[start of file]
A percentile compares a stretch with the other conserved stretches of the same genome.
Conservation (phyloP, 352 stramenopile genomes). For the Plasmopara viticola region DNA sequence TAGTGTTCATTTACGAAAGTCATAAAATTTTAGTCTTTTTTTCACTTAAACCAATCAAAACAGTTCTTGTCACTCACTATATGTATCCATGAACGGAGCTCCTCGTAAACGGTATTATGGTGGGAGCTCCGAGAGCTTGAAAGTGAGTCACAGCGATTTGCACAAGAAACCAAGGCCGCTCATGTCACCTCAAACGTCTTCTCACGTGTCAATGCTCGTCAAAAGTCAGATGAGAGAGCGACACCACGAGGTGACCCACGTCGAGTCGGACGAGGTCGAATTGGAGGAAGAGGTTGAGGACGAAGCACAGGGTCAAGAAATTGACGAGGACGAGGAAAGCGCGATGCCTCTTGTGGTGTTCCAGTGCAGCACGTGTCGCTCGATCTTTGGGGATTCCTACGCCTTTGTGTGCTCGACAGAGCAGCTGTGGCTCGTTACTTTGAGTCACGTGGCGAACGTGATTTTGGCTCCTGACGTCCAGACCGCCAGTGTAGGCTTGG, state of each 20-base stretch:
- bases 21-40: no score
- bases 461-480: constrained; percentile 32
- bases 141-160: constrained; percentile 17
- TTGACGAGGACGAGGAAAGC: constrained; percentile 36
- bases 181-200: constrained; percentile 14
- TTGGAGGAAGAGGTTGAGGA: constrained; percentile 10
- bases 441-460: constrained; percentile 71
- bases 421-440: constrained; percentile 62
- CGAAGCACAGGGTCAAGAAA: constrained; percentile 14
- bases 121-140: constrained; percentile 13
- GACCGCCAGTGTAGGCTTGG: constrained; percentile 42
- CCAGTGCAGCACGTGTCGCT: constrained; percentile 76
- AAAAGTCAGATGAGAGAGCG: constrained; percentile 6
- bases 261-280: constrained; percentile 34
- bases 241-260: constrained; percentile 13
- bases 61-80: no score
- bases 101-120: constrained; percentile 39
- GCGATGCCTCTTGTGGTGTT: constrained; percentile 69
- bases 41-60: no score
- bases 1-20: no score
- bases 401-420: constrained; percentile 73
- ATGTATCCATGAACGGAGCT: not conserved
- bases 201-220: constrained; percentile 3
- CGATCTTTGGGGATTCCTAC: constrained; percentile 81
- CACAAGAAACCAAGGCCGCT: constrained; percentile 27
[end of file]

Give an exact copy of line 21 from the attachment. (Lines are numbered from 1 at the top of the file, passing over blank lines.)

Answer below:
- bases 41-60: no score